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disruption

[dis-ruhp-shuh n] /dɪsˈrʌp ʃən/
noun
1.
forcible separation or division into parts.
2.
a disrupted condition:
After the coup, the country was in disruption.
3.
Business. a radical change in an industry, business strategy, etc., especially involving the introduction of a new product or service that creates a new market:
Globalization and the rapid advance of technology are major causes of business disruption.
Origin of disruption
1640-1650
1640-50; < Latin disruptiōn- (stem of disruptiō), equivalent to disrupt- (see disrupt) + -iōn- -ion
Related forms
predisruption, noun
Dictionary.com Unabridged
Based on the Random House Dictionary, © Random House, Inc. 2015.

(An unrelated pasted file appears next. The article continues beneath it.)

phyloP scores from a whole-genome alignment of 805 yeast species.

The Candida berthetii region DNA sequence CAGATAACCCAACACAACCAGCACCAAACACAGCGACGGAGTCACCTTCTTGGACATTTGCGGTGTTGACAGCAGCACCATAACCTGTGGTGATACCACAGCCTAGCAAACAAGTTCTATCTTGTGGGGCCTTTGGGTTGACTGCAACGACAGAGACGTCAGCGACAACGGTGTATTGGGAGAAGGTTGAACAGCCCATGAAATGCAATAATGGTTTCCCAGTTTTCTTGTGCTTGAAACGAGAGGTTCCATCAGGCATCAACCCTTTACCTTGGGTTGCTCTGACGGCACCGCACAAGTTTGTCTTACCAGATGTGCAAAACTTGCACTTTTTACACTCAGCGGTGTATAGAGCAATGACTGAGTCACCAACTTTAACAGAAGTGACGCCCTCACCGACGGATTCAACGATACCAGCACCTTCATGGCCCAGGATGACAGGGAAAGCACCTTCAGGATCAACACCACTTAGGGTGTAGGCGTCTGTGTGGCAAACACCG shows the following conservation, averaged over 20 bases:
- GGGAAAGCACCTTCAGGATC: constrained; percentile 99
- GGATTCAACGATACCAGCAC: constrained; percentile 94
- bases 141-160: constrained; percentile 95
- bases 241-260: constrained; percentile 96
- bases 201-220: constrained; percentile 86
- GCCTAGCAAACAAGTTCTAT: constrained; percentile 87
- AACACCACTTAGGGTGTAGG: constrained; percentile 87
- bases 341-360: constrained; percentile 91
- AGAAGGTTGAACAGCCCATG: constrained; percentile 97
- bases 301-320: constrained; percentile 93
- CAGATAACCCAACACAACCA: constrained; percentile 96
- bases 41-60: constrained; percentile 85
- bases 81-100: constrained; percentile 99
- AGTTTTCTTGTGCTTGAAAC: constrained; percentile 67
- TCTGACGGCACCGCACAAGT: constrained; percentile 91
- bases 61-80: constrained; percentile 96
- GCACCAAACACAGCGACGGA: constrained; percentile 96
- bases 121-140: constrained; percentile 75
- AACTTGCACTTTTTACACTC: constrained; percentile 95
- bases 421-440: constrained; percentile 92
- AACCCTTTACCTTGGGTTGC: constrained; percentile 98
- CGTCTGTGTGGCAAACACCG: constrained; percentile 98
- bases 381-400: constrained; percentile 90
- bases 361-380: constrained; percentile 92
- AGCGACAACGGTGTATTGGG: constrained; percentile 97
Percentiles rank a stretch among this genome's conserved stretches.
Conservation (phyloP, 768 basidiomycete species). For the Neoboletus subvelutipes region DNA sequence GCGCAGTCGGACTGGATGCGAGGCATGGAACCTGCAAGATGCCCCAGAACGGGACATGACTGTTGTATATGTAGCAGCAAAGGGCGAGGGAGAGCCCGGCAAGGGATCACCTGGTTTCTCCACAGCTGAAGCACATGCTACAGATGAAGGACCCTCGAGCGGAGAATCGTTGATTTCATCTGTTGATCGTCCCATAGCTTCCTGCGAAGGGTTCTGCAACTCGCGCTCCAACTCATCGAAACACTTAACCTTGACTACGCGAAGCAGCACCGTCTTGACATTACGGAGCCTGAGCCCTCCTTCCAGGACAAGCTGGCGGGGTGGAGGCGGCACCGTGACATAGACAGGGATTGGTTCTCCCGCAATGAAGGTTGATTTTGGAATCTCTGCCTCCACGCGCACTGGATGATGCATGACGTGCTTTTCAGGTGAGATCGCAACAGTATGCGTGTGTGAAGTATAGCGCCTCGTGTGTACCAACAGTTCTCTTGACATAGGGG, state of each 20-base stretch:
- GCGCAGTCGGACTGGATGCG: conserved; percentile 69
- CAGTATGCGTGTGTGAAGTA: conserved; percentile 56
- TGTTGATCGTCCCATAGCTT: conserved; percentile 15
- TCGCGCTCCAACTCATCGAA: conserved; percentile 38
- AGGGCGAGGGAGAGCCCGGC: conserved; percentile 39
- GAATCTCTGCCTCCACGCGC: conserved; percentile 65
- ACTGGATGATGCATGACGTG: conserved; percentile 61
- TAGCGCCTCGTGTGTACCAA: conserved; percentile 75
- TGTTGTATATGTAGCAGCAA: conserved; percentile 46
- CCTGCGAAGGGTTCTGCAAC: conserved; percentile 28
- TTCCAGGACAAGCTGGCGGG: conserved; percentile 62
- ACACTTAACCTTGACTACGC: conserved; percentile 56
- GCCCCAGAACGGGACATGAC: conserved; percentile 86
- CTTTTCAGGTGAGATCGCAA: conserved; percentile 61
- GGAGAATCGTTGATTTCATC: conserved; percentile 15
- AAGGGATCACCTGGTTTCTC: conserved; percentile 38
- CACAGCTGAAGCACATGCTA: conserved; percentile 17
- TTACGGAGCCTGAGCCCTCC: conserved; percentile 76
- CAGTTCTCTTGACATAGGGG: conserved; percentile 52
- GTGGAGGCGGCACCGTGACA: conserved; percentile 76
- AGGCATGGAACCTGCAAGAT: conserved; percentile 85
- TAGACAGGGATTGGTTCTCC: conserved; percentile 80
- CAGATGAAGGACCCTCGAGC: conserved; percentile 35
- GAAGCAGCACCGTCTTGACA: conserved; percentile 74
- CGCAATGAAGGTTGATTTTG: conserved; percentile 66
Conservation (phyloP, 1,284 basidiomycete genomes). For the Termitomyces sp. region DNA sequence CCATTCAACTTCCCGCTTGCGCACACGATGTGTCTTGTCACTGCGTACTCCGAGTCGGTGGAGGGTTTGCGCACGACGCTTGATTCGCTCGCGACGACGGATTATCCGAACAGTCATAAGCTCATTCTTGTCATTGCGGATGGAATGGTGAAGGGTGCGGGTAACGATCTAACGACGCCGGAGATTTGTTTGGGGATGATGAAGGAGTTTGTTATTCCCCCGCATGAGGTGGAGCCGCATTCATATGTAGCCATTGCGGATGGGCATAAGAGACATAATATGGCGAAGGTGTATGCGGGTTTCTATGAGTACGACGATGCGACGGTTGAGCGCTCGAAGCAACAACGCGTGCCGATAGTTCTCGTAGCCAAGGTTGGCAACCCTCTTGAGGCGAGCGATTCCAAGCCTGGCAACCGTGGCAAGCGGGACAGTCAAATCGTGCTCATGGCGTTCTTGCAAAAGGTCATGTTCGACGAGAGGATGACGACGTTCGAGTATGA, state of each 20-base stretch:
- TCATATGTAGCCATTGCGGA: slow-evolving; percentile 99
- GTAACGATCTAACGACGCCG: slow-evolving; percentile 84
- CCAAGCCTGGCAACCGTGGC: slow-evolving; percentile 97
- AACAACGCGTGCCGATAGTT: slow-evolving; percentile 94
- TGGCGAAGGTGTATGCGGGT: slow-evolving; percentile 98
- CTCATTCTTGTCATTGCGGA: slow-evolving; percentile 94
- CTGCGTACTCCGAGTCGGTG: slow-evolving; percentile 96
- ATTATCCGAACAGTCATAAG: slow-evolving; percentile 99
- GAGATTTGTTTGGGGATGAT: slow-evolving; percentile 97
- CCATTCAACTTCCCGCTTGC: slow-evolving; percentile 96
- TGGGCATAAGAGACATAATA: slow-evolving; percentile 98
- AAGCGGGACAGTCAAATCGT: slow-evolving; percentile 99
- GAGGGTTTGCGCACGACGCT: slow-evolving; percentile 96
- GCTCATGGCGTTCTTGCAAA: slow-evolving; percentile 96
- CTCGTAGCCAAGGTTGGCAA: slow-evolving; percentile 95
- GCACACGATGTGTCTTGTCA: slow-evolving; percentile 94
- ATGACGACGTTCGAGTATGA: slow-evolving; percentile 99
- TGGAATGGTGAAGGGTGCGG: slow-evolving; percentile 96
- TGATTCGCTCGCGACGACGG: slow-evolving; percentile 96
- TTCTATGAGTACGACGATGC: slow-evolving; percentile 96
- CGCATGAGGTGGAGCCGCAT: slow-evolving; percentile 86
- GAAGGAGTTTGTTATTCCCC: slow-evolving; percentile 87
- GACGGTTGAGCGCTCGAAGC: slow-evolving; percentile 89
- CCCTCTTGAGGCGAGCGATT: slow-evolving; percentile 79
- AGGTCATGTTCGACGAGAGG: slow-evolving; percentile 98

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Examples from the Web for disruption
Contemporary Examples
Historical Examples
  • And now came the event which was the cause of the disruption.

    Norman Macleod John Wellwood
  • It should be mentioned that the city of Elis had previously been in a state of disruption.

    Hellenica Xenophon
  • But let no one imagine that the disruption of Trojan morals avoided heart-burning or escaped criticism.

    The Astonishing History of Troy Town Sir Arthur Thomas Quiller-Couch
  • All the disruption and distress going before had been news; this was disaster.

  • This evening, to our great astonishment, there occurred a disruption and movement of the ice within 200 yards of the ship.

    In the Arctic Seas Francis Leopold McClintock
Word Origin and History for disruption
n.

early 15c., from Latin disruptionem (nominative disruptio) "a breaking asunder," noun of action from past participle stem of disrumpere "break apart, split, shatter, break to pieces," from dis- "apart" (see dis-) + rumpere "to break" (see rupture (n.)).

Online Etymology Dictionary, © 2010 Douglas Harper
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